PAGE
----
Amazon Dot: First Impressions

When the Echo was first announced, I didn't think there would be enough use cases to convince me to buy one of the expensive IoT (Internet of Things) devices.

At the time, I was right. The original $200 price point was steep, the use cases limited, and the ecosystem too limited as well (little to no 3rd party support, no way to connect it to external speakers, etc.)

By the time Amazon announced the Dot, a little under a year and a half had passed since the Echo was released and the ecosystem around it had matured. I quickly realized that the Dot represented a huge improvement in the Echo line of products.

The major changes surround the Dot's size. It sacrifices the large speakers for a much smaller frame. It adds Bluetooth support and an auxiliary output, making it an ideal extension to the living room entertainment center. It still has a speaker, which is great for setup and voice commands, but is too tinny to listen to music on.

My Amazon Dot arrived in the mail yesterday. Here are my initial thoughts after playing with the device for a few hours:

What I Love About the Dot

  • The price point is incredible. (Amazon currently lists the device at $90.) The amount of tech that Amazon managed to compress into this hockey-puck sized device is incredible.

  • The Dot includes the same 7 microphones that are present in the Echo, giving it the same ability to hear commands from across the room (assuming you don't have loud music playing).

  • It can connect to external speakers via Bluetooth or an auxiliary cable, greatly increasing its uses around the house (it is currently making great use of my surround sound speakers!)

  • Quick and intelligent access to a ton of 3rd party services and podcasts makes it easy to listen to the latest episode of Planet Money or NPR News.

  • The integration for Audible and Kindle (yes, Alexa can read any Kindle book for you if you wish) is pretty great. Combined with a good selection of podcasts through TuneIn, most of the content I want is just a command away.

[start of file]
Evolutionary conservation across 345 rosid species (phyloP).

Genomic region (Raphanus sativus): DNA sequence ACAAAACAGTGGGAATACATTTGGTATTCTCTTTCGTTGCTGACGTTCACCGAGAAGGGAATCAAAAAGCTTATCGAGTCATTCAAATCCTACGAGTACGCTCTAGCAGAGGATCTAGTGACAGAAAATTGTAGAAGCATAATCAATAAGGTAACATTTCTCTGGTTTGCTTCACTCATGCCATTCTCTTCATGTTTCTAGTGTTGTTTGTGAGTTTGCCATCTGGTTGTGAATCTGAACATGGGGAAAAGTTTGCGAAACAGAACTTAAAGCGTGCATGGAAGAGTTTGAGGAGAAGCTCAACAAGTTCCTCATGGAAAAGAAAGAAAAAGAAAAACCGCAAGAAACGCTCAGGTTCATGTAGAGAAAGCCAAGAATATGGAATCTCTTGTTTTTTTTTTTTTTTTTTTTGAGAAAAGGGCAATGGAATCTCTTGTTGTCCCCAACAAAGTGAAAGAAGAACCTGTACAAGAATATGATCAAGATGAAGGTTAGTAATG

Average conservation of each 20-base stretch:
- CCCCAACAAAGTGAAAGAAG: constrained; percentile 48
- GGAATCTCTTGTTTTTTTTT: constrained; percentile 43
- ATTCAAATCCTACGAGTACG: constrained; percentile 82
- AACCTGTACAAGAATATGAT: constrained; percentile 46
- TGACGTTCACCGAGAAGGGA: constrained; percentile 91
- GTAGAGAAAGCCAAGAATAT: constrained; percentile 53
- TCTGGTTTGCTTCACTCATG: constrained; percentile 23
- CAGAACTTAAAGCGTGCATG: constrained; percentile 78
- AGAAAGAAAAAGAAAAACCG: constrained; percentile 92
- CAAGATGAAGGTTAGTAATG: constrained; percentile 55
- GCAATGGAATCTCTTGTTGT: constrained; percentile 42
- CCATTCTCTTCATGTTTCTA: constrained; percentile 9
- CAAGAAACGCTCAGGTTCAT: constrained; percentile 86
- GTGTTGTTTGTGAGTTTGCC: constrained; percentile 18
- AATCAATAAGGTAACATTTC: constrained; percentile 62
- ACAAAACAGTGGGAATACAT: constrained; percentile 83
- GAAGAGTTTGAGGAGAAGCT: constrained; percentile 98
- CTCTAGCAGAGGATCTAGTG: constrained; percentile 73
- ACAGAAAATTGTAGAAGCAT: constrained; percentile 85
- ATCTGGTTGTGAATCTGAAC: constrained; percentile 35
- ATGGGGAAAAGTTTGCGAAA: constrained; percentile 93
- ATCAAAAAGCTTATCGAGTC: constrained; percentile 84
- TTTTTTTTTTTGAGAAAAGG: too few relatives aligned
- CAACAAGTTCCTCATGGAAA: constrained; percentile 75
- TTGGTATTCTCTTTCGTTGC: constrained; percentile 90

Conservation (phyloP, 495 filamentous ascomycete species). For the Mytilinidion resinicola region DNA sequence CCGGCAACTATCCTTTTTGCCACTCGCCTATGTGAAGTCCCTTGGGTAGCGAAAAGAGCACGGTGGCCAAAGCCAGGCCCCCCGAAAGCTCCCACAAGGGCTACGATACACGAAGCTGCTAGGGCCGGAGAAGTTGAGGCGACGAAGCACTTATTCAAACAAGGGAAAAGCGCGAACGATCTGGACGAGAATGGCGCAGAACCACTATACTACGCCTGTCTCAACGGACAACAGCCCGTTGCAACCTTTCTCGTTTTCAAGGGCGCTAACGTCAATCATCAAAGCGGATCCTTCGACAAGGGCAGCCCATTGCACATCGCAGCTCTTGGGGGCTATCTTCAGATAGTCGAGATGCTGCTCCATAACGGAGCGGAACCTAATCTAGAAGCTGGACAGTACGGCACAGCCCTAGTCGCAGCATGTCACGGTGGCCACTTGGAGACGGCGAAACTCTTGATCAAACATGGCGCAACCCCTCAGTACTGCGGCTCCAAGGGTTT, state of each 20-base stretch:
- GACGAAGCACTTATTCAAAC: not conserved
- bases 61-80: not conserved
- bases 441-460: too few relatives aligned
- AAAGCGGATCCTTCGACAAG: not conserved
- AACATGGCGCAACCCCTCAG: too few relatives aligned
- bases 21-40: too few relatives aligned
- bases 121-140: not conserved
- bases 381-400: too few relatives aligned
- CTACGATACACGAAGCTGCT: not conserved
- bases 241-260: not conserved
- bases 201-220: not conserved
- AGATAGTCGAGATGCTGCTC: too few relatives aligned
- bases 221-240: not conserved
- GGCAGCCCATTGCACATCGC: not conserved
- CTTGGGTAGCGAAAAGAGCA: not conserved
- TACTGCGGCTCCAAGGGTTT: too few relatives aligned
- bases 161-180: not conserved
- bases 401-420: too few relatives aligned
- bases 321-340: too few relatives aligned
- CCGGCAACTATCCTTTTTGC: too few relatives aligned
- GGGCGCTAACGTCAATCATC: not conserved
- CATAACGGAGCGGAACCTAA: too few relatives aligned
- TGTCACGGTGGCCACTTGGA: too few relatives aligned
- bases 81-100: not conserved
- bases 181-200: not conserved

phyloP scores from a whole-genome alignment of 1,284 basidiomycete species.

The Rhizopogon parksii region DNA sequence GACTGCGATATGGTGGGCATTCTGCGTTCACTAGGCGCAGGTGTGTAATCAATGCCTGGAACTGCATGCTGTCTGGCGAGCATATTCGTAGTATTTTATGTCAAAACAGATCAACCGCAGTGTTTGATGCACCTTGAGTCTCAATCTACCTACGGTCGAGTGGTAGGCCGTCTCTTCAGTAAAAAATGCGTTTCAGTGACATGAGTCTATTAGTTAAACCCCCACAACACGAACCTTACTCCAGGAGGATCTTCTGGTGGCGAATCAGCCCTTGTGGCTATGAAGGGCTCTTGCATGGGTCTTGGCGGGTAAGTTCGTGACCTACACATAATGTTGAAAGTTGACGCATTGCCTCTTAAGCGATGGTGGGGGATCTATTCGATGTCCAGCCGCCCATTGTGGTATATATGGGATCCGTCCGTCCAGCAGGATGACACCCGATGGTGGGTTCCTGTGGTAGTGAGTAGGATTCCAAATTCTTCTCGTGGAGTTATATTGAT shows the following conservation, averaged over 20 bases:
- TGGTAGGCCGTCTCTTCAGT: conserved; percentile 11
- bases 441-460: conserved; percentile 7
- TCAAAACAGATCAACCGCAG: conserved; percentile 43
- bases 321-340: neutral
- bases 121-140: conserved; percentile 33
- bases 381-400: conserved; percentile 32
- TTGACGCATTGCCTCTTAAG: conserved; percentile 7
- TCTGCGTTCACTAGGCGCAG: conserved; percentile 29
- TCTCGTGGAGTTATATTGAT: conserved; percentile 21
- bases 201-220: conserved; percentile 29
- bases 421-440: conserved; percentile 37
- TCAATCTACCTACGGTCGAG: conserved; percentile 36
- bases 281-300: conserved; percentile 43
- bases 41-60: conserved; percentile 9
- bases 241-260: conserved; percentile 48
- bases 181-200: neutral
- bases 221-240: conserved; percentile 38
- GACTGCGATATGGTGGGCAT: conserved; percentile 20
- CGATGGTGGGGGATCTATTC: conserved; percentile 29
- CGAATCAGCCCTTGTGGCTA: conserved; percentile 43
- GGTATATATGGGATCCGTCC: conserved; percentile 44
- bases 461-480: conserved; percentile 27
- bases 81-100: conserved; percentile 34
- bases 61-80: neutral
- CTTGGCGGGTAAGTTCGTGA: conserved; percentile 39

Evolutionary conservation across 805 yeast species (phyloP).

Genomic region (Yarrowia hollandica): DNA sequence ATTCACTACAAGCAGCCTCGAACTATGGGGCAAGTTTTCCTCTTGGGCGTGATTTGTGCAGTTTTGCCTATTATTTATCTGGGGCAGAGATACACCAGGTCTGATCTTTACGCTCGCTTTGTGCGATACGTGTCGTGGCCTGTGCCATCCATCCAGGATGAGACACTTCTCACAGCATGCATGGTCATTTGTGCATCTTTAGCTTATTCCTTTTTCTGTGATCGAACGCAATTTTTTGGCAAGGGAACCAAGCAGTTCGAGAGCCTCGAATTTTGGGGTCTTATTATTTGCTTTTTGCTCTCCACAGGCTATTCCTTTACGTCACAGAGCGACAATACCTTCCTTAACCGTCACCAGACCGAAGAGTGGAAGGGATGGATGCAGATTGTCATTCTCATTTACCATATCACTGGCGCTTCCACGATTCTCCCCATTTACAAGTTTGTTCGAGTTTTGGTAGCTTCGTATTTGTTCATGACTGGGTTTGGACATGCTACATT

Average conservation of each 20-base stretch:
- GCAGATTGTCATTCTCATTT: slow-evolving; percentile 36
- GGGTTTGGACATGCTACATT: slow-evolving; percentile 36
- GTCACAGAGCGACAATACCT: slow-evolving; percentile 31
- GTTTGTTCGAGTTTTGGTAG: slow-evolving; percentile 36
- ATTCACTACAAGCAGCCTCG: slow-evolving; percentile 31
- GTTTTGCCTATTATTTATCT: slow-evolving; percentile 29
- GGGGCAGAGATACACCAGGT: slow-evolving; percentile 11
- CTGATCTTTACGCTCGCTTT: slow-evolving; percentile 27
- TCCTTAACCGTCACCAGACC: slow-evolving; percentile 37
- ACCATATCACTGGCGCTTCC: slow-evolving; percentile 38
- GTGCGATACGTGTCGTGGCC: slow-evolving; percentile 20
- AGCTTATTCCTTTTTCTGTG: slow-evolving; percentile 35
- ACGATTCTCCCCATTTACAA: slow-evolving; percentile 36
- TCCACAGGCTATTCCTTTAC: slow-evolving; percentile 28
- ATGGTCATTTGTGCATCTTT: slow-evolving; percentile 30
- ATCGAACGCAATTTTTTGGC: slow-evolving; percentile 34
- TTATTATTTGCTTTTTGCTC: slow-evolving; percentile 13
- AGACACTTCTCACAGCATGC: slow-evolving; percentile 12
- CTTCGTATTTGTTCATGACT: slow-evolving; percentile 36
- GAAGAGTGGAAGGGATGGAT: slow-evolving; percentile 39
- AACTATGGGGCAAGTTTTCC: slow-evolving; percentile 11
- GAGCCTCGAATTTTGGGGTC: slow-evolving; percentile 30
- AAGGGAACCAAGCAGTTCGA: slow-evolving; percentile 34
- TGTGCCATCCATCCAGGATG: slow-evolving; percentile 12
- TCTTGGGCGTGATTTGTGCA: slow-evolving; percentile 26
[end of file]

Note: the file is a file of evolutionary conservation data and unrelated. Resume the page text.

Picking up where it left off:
• Amazon released the Alexa Dev SDK several months back. While I haven't personally created a "Skill" to use on my Echo yet, it is on my to-do list!

What I Found Lacking

  • The way you connect voice requests to 3rd party services or "Skills" is not quite flexible enough. If I say "Play Marble Machine on Spotify" it won't work because I didn't say "from Spotify".

  • The fancy 7-microphone-system doesn't perform as well as my Xbox One when the room is loud (like when I'm playing music through the Dot.) This is a little frustrating, since this should be the one thing that Echo does best. I believe a big part is the placement of the Dot itself.

  • The app and website, while very useful, has a user experience that leaves much to be desired.

Granted, most of these can be further improved by voice training or software updates. These minor issues are far outweighed by the convenience that Dot brings, especially to someone like me.

If you like listening to podcasts, news, audiobooks or music and want a decently simple and hands-free way to play them, this may be the right product for you!


Note: Amazon also released the Tap, a mobile battery-powered bluetooth speaker with Alexa built-in. However, while the product has a nice form-factor, it ultimately didn't do what I want. Instead of waking on a command word, the Tap has a button you press to conserve battery.